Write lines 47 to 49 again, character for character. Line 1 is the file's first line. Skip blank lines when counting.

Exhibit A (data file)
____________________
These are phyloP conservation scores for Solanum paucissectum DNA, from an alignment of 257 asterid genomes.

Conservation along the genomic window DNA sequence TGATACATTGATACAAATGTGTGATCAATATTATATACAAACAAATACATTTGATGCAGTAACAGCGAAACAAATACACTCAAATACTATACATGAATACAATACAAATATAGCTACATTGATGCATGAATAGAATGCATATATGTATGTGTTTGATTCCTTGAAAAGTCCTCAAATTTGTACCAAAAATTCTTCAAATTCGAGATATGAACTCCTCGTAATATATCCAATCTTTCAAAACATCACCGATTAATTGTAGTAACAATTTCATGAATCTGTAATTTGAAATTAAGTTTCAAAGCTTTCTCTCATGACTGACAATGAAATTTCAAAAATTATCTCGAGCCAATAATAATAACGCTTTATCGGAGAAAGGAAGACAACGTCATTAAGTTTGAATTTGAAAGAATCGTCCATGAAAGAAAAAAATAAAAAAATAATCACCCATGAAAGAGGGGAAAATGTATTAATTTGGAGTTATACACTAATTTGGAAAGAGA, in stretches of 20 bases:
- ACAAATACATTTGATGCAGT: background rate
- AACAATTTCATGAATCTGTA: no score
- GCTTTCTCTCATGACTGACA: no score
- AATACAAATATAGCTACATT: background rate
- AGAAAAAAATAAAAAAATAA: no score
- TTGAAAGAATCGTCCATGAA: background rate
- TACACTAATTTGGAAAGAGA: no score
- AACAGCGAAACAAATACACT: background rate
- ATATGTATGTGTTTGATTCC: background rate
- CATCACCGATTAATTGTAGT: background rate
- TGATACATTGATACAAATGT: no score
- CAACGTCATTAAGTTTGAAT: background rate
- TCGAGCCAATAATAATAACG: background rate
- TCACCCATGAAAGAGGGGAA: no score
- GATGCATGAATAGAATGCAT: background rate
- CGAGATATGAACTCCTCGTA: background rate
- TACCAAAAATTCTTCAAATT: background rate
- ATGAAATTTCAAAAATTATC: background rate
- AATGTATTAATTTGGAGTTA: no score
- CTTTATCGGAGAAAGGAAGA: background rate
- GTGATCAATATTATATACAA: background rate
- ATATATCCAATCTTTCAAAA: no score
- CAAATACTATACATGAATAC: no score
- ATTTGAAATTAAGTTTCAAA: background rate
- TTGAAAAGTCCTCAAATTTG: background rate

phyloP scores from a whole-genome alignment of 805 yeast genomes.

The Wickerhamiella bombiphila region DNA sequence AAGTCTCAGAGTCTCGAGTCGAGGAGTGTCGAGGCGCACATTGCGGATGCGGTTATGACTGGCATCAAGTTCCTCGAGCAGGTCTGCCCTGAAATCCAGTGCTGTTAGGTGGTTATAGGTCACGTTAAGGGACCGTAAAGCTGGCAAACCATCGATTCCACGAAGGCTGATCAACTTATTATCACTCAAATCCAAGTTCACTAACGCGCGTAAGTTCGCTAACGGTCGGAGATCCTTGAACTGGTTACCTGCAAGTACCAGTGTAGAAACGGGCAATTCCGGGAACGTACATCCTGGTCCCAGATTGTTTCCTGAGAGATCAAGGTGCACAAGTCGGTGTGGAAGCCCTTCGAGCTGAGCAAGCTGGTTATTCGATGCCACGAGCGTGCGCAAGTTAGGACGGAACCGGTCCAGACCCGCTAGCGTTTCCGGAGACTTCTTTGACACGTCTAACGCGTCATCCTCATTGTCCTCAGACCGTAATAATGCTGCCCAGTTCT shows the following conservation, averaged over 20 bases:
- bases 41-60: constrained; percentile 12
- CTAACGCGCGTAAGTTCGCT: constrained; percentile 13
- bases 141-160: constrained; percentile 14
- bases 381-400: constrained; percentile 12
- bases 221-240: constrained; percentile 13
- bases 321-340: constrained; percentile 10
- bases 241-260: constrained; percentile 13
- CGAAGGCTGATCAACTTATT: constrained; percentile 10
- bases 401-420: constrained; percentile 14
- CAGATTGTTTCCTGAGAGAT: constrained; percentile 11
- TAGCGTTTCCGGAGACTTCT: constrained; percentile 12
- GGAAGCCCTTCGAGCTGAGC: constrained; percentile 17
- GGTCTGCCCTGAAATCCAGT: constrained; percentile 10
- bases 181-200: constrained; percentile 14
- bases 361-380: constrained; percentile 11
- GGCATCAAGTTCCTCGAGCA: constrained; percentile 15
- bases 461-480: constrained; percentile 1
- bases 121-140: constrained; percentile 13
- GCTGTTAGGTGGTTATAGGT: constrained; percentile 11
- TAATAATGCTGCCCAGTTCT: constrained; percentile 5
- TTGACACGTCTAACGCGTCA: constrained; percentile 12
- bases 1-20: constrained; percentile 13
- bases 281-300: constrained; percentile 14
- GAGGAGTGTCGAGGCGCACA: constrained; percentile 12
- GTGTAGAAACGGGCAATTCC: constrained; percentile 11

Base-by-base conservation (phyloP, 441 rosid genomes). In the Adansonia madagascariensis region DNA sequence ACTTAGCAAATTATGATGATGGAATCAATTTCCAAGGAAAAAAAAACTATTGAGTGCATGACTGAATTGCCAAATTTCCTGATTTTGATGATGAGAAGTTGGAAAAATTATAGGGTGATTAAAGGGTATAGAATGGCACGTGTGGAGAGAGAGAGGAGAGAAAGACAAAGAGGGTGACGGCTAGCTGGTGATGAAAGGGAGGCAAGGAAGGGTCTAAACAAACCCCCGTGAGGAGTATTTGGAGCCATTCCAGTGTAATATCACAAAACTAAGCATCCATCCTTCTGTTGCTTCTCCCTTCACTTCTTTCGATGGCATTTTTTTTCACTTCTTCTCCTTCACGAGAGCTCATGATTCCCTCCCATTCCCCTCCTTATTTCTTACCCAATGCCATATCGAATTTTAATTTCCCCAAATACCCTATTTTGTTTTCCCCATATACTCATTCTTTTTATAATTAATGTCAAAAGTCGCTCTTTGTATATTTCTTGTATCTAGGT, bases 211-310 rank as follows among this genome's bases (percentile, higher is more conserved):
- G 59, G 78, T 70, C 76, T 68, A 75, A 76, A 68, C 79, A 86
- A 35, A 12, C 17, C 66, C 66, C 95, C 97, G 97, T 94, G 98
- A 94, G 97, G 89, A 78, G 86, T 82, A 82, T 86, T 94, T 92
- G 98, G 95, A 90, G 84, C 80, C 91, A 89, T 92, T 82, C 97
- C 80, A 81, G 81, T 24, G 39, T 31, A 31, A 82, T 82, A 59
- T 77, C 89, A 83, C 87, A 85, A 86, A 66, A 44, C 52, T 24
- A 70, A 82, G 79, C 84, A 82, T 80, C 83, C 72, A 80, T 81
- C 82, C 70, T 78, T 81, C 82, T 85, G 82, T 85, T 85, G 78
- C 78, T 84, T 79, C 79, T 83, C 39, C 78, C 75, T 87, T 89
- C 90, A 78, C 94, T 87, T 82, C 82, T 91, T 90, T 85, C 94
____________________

- bases 121-140: constrained; percentile 13
- GCTGTTAGGTGGTTATAGGT: constrained; percentile 11
- TAATAATGCTGCCCAGTTCT: constrained; percentile 5